Photos from the 2013 Air Aid Ball: Photographer Steven Bartholomew
Guests dressed as superheroes attending this year’s Air Aid Ball were among the first to see the new air ambulance helicopter earmarked for night flying.
The charity ball which was held at Redhill Aerodrome began with a breathtaking flying display from an aerobatic team and World War 2 Spitfires. The crew from Thunderbirds joined Batman, Emily Pankhurst, Henry VIII and Cleopatra amongst many others to dine and dance the night away to raise funds for the Kent, Surrey & Sussex Air Ambulance.
Bids from the auction and silent auction helped to contribute to the fundraising, which totalled well in excess of £65,000 for the evening.
Chris and Caroline Martin, who founded the Air Aid Ball committee some seven years ago, are delighted with the evening.
‘Once again, a great night has been had by all! We were concerned that we might struggle to better the previous three events but judging by the attendance, the amount raised on the night and the letters of thanks still arriving on the mat, it has been a great success. A massive thanks to all our sponsors, everyone who donated items for the auction, all the helpers and to all those that came to support this essential service’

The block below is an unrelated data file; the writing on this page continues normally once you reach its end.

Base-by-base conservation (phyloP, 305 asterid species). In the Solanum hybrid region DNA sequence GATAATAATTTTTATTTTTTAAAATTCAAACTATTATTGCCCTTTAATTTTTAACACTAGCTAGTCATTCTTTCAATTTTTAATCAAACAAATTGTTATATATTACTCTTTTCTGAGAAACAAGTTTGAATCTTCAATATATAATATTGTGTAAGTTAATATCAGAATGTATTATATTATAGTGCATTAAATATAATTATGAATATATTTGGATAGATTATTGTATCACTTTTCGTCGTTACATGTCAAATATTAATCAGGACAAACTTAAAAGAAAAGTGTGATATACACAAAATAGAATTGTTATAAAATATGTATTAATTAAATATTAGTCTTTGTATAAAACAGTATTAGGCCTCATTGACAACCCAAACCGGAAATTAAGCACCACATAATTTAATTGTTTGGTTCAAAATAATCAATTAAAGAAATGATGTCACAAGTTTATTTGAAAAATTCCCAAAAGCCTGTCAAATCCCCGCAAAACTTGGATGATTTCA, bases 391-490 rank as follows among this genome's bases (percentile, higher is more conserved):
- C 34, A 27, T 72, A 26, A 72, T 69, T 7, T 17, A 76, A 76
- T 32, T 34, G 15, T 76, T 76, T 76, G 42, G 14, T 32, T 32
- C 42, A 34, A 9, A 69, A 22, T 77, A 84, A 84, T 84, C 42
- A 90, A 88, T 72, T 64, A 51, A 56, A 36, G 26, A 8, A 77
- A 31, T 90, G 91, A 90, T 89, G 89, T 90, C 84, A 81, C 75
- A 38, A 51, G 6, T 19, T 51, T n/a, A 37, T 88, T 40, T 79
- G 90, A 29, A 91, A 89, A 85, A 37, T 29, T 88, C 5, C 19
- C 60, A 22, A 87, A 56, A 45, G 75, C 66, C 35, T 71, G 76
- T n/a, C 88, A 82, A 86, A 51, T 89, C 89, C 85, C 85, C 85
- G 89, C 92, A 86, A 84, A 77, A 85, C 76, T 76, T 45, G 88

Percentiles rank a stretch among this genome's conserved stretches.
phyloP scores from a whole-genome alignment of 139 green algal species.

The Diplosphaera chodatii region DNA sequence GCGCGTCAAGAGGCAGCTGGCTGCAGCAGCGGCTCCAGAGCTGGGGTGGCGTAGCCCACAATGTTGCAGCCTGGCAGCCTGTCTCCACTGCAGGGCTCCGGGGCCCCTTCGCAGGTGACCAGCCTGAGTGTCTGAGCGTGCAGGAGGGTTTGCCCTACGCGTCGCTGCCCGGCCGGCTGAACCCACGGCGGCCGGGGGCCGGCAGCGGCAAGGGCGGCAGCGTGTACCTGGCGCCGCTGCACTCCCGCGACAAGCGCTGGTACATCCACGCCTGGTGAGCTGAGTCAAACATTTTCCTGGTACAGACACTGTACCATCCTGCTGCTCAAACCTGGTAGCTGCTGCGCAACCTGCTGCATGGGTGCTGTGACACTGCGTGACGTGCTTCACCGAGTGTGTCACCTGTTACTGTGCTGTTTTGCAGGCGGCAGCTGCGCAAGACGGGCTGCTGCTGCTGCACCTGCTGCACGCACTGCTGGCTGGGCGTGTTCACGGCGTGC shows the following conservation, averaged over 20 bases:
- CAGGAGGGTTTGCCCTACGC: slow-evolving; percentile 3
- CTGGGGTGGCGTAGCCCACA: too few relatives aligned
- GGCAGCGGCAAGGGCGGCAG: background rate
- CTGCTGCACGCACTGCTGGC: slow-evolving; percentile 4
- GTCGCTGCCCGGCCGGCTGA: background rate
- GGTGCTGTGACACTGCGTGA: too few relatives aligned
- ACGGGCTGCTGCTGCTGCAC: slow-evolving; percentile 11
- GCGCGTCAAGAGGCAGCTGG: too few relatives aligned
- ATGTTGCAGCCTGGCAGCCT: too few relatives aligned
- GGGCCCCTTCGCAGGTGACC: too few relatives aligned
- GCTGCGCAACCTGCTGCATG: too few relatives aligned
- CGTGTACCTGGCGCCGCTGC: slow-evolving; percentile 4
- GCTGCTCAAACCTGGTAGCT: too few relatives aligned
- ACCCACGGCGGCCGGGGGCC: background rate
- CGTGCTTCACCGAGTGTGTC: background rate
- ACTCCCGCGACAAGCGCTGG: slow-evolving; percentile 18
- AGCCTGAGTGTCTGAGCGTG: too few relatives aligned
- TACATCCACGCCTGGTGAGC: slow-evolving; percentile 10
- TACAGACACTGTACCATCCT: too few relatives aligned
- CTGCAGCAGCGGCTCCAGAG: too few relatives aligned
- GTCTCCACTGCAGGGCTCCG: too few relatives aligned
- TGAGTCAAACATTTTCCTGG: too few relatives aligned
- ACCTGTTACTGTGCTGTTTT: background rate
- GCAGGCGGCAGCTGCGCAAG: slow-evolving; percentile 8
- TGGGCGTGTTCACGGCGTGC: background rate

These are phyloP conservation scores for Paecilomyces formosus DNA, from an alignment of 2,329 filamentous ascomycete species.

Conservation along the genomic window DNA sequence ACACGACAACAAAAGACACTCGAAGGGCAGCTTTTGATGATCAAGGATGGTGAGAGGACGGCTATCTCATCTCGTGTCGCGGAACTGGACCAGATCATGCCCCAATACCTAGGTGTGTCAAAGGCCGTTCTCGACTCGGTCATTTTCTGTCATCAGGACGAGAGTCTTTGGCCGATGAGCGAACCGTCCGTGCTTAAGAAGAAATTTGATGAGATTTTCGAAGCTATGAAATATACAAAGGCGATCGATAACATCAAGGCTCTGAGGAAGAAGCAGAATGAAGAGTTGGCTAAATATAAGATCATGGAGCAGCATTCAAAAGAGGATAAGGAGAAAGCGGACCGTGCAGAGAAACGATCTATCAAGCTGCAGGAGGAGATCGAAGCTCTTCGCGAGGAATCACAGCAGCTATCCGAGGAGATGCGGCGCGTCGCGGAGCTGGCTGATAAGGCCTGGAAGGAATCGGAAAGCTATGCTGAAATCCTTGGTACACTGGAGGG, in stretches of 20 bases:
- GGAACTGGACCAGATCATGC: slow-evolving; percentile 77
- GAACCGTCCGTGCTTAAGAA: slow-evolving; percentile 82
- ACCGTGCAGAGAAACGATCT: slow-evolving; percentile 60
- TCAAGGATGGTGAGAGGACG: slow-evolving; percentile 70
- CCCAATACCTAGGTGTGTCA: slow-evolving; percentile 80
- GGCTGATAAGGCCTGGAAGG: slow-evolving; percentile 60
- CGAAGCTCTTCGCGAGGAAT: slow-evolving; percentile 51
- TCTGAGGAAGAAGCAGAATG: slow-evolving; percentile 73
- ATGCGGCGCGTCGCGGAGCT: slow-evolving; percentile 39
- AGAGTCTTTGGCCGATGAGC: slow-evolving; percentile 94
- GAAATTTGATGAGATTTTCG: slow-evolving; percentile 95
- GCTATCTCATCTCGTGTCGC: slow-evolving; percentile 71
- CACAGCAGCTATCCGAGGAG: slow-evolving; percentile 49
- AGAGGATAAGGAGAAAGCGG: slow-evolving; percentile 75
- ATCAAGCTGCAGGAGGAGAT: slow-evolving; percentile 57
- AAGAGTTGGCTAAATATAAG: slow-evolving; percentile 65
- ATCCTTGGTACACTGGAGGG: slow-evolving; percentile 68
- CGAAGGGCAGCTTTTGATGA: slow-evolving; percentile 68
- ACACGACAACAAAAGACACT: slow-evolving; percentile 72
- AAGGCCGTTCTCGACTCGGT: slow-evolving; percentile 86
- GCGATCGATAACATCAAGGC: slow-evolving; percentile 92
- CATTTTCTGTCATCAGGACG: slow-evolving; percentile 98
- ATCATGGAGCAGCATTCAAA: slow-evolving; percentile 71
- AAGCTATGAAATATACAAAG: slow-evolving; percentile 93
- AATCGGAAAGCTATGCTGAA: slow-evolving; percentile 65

One of the Air Ambulance’s helicopters is based at Redhill Aerodrome which will be the base for the night flying service when it begins later this year. The specialist doctor and critical care paramedic teams on the charity’s two helicopters currently respond to between four and six missions every day. This number will increase with the advent of night flying, which will also add a further £1 million to the operational costs of the service, rising to £6 million a year.
Leigh Curtis, Director of Operations for the Charity, told guests at the ball that the air ambulance provides helicopters 365 days a year with a doctor and paramedic looking after 4.5 million people. He went on to say that the charity follows its patients on their entire journey through the care of the Kent, Surrey & Sussex Air Ambulance, and the hospital they are taken to, until the point at which they hopefully go home. This means that we know we save the lives of at least two patients who had a calculated probability of survival of less than 1%, among the many other lives saved. He continued by saying that this was only possible with the support of people who support us as a charity and that they are the real heroes.